1. Now to introduce an additional complexity: Suppose we prepare the system by placing a certain amount of O$$_2$$ and twice this amount of carbon in an evacuated container, and wait for the reactions to come to equilibrium. This method of preparation imposes an initial condition on the system, and we must decide whether the number of degrees of freedom is affected. Equating the total amount of carbon atoms to the total amount of oxygen atoms in the equilibrated system gives the relation $$n\subs{C}+n\subs{CO}+n\subs{CO$$_2$$} = 2n\subs{O$$_2$$} + n\subs{CO} + 2n\subs{CO$$_2$$} \qquad \tx{or} \qquad n\subs{C} = 2n\subs{O$$_2$$} + n\subs{CO$$_2$$} \tag{13.1.9}$$ Either equation is a relation among extensive variables of the two phases. From them, we are unable to obtain any relation among intensive variables of the phases. Therefore, this particular initial condition does not change the value of $$r$$, and $$F$$ remains equal to 2.

### Example 3: a solid salt and saturated aqueous solution

Applying the components approach to this system is straightforward. The solid phase is prepared from PbCl$$_2$$ and the aqueous phase could be prepared by dissolving solid PbCl$$_2$$ in H$$_2$$O. Thus, there are two components and two phases: $$F = 2+C-P=2 \tag{13.1.10}$$

For the species approach, we note that there are four species (PbCl$$_2$$, Pb$$^{2+}$$, Cl$$^-$$, and H$$_2$$O) and two independent relations among intensive variables:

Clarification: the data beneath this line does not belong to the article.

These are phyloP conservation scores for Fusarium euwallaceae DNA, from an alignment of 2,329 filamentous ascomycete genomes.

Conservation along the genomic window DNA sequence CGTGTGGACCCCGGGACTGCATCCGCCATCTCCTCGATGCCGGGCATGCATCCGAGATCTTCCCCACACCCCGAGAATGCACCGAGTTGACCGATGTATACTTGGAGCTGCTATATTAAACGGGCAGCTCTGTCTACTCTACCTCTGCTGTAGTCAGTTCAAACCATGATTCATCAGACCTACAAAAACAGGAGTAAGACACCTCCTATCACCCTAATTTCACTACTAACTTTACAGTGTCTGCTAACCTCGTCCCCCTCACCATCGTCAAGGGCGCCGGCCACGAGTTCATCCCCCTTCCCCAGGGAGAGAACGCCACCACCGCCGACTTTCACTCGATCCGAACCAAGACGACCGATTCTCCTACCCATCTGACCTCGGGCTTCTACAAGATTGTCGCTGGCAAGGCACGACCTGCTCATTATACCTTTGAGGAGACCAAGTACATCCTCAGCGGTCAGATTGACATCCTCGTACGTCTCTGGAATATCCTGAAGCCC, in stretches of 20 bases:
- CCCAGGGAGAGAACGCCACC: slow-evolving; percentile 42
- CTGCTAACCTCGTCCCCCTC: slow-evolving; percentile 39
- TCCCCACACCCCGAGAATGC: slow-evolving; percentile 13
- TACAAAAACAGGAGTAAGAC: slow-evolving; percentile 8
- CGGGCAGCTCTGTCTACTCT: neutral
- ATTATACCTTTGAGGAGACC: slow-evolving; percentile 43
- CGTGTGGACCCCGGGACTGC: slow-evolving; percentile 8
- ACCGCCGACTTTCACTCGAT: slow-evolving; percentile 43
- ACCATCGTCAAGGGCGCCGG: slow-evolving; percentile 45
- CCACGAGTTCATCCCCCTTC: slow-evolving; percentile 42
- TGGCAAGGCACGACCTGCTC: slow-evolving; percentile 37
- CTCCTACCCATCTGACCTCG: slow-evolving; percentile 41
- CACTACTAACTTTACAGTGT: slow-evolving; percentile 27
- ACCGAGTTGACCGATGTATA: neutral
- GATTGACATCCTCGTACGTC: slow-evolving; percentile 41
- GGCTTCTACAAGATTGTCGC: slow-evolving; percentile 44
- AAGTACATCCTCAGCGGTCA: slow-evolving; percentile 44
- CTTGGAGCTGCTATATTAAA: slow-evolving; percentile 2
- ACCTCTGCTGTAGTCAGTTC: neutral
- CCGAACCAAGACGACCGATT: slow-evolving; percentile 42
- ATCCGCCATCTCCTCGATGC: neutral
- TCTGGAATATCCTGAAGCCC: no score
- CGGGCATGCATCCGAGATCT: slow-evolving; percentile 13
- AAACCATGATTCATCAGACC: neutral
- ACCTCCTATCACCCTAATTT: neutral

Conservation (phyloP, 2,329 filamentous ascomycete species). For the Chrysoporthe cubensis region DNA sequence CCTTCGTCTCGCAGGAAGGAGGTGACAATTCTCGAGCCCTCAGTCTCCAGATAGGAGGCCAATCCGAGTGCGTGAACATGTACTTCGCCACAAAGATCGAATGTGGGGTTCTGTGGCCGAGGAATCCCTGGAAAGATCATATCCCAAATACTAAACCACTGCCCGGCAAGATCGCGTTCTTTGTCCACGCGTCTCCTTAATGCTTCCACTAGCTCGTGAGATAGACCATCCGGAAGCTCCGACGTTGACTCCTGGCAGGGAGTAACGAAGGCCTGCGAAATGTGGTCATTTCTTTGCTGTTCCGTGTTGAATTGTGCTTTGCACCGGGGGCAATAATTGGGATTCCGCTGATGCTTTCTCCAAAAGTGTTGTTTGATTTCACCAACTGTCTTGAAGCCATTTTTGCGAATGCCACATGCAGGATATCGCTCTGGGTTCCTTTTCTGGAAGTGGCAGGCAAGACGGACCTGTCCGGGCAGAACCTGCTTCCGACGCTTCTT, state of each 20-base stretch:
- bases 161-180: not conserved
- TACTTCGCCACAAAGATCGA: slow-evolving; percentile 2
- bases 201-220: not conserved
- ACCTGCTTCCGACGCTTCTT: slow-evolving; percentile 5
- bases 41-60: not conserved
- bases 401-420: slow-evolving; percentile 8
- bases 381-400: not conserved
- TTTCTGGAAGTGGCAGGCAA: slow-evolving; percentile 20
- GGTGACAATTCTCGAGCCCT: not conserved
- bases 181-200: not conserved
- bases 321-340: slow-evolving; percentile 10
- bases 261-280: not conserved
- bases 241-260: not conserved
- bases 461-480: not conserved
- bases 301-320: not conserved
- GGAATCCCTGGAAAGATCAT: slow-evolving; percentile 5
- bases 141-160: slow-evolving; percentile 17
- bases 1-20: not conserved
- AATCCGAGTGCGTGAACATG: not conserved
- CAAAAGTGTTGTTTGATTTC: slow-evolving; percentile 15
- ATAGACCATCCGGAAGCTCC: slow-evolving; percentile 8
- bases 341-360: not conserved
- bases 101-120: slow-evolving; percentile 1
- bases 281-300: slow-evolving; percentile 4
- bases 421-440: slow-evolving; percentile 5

1. We have $$s=4$$, $$r=2$$, and $$P=2$$, giving the same result as the components approach: $$F = 2 + s-r-P = 2 \tag{13.1.11}$$

### Example 4: liquid water and water-saturated air

If there is no special relation among the total amounts of N$$_2$$ and O$$_2$$, there are three components and the phase rule gives $$F = 2 + C - P = 3 \tag{13.1.12}$$ Since there are three degrees of freedom, we could, for instance, specify arbitrary values of $$T$$, $$p$$, and $$y\subs{N\(_2$$}\) (arbitrary, that is, within the limits that would allow the two phases to coexist); then the values of other intensive variables such as the mole fractions $$y\subs{H\(_2$$O}\) and $$x\subs{N\(_2$$}\) would have definite values.

Now suppose we impose an initial condition by preparing the system with water and dry air of a fixed composition. The mole ratio of N$$_2$$ and O$$_2$$ in the aqueous solution is not necessarily the same as in the equilibrated gas phase; consequently, the air does not behave like a single substance. The number of components is still three: H$$_2$$O, N$$_2$$, and O$$_2$$ are all required to prepare each phase individually, just as when there was no initial condition, giving $$F = 3$$ as before.